What do the Miami Heat do now after missing out on Bradley Beal, who was traded to the Phoenix Suns on Sunday? Let’s dive into the mailbag to answer your questions.
Depends on how you define “running it back.” Beyond any star acquisitions, it seems unlikely the Heat would bring back last season’s whole NBA Finals team.
Both Gabe Vincent and Max Strus are free agents, and paying them while keeping Kyle Lowry and Duncan Robinson isn’t a great use of the salary cap. Vincent and Strus could both earn new contracts worth around $10 million a year, which would mean paying the point guard room (Lowry and Vincent) about $40 million combined. That’s not good value for what amounts to something less than elite at the position. Paying Strus and Robinson almost $30 million combined isn’t sensible, either, since they can’t really play together. That would mean the Heat would have an eight-figure salary sitting on the bench at all times. So, no matter what, there looks to be a shake up in the backcourt in some way.
Now, if by “run it back” you mean they won’t get another star to add to the duo of Jimmy Butler and Bam Adebayo, the odds of that are higher than most fans might want to admit. Here’s the thing, the Heat are looking to acquire a star talent but, as we saw with Bradley Beal, they aren’t desperate enough to severely overpay. When it comes to star chasing, a lot has to go right, including the right player becoming available at the right time and his current team wanting what Miami can offer. The Heat will be aggressive. That’s all we know.
That’s a big assumption, considering that the latest reporting is that Damian Lillard wants to remain in Portland. But things can change quickly in the NBA and Lillard’s situation is one worth monitoring, particularly on draft night. What the Trail Blazers do with the third overall pick could provide more clarity on their direction.
But let’s live in Steeve’s fantasy land for a little bit and assume Lillard ends up in Miami. How do the Heat build out the rest of the roster? Part of that depends on what is given up for Lillard, but my sense is that a package would be build around Tyler Herro, one of the Lowry/Robinson contracts and three first-round picks. So that would give the Heat either the Lowry or Robinson contract (whichever isn’t sent to Portland) to move in a separate deal. Lowry’s contract is worth $29.7 million and expiring. Robinson has three years, $57.5 million left on his deal, but rehabbed his trade value in the playoffs.
Perhaps there is a team in need of perimeter shooting willing to give up a front court player for Robinson, or wants to get off long-term salary and would take Lowry for a year. The Atlanta Hawks and John Collins come to mind. Would Detroit flip Bojan Bogdanovic for Robinson at this point? Would the Spurs take on Lowry’s salary and send back Doug McDermott and Zach Collins? Lowry and Nikola Jovic works in terms of money-matching for Kristaps Porzingis, but it’s unclear if he’s going to pick up his player option. If he does, Washington could likely get more for him.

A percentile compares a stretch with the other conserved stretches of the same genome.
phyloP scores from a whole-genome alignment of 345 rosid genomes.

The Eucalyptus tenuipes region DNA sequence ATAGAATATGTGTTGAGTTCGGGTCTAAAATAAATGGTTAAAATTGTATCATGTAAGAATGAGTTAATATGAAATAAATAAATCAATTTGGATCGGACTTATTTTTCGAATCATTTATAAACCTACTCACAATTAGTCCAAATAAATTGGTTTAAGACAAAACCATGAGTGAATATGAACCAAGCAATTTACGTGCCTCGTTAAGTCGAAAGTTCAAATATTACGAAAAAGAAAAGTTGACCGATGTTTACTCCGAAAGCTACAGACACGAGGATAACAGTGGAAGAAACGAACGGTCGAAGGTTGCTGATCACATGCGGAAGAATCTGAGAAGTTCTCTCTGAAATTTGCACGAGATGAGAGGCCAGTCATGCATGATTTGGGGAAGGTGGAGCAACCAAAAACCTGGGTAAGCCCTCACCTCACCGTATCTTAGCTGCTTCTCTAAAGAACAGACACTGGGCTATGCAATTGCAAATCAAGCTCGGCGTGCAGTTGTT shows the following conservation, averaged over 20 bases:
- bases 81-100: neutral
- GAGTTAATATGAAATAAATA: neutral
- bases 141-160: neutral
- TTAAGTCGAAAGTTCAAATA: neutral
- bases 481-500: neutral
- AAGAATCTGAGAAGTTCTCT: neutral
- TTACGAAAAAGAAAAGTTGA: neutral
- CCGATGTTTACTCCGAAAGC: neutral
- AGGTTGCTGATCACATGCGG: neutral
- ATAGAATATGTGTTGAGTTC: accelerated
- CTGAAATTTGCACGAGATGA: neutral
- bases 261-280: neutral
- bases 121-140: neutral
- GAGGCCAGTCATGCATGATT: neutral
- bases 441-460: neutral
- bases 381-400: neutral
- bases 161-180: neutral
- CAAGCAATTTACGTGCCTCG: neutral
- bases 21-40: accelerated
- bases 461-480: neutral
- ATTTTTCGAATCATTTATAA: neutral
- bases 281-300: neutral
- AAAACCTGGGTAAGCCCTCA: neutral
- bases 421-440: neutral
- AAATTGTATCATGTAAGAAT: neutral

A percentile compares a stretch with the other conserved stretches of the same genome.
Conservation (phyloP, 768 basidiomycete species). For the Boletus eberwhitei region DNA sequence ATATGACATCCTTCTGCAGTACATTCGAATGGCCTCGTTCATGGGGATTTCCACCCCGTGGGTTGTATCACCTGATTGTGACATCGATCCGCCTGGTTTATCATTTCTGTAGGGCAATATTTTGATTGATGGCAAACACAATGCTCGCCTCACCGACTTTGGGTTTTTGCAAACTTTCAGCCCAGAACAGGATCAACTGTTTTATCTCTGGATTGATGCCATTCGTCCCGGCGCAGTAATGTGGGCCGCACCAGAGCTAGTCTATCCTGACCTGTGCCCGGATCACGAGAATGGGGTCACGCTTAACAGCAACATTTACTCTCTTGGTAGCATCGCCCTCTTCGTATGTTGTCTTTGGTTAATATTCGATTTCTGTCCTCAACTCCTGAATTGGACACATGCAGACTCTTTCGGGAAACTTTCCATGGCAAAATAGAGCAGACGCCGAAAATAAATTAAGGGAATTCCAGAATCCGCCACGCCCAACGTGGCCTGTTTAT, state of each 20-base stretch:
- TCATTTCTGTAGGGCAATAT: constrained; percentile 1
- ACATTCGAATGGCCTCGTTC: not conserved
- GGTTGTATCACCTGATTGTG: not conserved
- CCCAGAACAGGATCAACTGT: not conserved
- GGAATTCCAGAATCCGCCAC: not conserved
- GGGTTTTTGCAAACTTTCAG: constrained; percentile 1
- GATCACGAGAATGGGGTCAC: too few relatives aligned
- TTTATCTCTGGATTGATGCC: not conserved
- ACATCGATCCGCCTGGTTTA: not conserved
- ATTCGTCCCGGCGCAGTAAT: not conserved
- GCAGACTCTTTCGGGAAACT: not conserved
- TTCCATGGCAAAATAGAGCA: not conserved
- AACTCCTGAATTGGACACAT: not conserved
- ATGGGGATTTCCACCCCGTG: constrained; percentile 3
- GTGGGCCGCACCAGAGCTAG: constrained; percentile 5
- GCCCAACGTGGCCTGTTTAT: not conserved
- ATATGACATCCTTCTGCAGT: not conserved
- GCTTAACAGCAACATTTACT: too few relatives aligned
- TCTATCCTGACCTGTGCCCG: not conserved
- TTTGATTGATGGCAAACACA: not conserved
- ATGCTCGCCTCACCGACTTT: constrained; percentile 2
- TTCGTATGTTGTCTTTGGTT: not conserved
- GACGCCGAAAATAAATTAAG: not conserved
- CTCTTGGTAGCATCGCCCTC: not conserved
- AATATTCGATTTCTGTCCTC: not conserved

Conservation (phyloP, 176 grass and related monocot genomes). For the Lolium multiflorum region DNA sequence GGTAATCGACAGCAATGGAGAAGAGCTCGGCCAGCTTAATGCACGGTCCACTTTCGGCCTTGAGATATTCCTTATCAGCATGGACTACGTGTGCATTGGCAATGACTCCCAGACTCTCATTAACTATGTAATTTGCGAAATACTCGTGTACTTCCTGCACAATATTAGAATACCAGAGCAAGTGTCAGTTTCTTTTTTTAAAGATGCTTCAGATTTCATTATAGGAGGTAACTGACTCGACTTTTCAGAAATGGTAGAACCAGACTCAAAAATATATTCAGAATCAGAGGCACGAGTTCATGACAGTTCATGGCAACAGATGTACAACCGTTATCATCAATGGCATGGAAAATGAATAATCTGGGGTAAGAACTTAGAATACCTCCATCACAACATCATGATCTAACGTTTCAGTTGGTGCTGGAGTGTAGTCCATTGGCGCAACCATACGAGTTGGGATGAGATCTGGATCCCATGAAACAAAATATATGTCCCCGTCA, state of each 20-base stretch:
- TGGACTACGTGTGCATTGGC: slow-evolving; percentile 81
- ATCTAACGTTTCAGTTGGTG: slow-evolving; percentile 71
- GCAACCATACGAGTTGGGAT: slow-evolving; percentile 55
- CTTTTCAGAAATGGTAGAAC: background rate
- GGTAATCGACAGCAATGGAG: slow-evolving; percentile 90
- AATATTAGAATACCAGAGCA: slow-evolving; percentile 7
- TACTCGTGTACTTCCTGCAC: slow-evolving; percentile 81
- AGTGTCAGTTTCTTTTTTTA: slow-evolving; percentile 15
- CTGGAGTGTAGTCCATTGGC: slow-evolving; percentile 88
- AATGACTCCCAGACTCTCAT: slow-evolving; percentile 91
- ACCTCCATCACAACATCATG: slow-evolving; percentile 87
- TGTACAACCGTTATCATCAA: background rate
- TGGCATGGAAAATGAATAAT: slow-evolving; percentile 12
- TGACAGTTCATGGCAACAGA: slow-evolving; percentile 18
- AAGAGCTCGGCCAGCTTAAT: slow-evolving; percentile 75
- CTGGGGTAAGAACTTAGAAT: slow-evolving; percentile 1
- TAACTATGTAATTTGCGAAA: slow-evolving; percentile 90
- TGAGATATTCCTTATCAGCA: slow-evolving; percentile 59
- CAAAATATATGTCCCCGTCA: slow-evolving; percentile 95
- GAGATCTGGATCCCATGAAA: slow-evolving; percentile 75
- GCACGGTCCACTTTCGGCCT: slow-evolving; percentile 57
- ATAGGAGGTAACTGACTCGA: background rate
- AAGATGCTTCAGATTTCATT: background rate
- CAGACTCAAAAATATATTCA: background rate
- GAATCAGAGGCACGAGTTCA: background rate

The question is: If the Heat miss out on Damian Lillard, would I consider this offseason a failure? I guess it depends on why the Heat missed out. If Lillard simply decides he wants to see the Portland thing through, then it’s hard to pin the offseason as a failure considering the star the Heat wanted never became available. But if another team — the Brooklyn Nets, for instance — beats out Miami for Lillard then, yes, it’s a failure. Maybe that’s harsh, considering the Heat only have so much control, but it would feel like that.
There could be another wave of stars on the move beyond Lillard. There’s a lot of noise around Zion Williamson and Karl-Anthony Towns. Chris Paul could be available — would the Heat be able to convince him to come out East?
It’s not necessarily accurate to say the Heat are “waiting.” I mean, they kind of are, but stuff on the NBA calendar is happening. The draft is Thursday night. If the Heat don’t have a deal lined up using their 18th pick, they will select someone they like. Assistant GM Adam Simon and his group of scouts have been diligently scouting this class and the Heat will be prepared to make a pick.
Free agency begins shortly after, and the Heat have their own decisions to make on Vincent, Strus, Kevin Love, Cody Zeller and Omer Yurtseven. The Heat can make all of those decisions and still have the assets available to make a credible offer for Lillard, or any other star that becomes available.
No. Kyrie Irving is not an option for the Heat. Not because they don’t want him (even though they don’t want him) but because it would likely take a sign-and-trade to acquire him. Because teams that use a sign-and-trade to acquire a player are automatically hard-capped, this is a non-starter. The Heat already have $173 million committed to nine players before filling out the roster. The hard cap is set at $168 million. It would be nearly impossible for the Heat to get below that, sign Irving and build out a contending roster. This applies for other free agents such as James Harden, Fred VanVleet, Brook Lopez, etc. So Kyrie ain’t happening.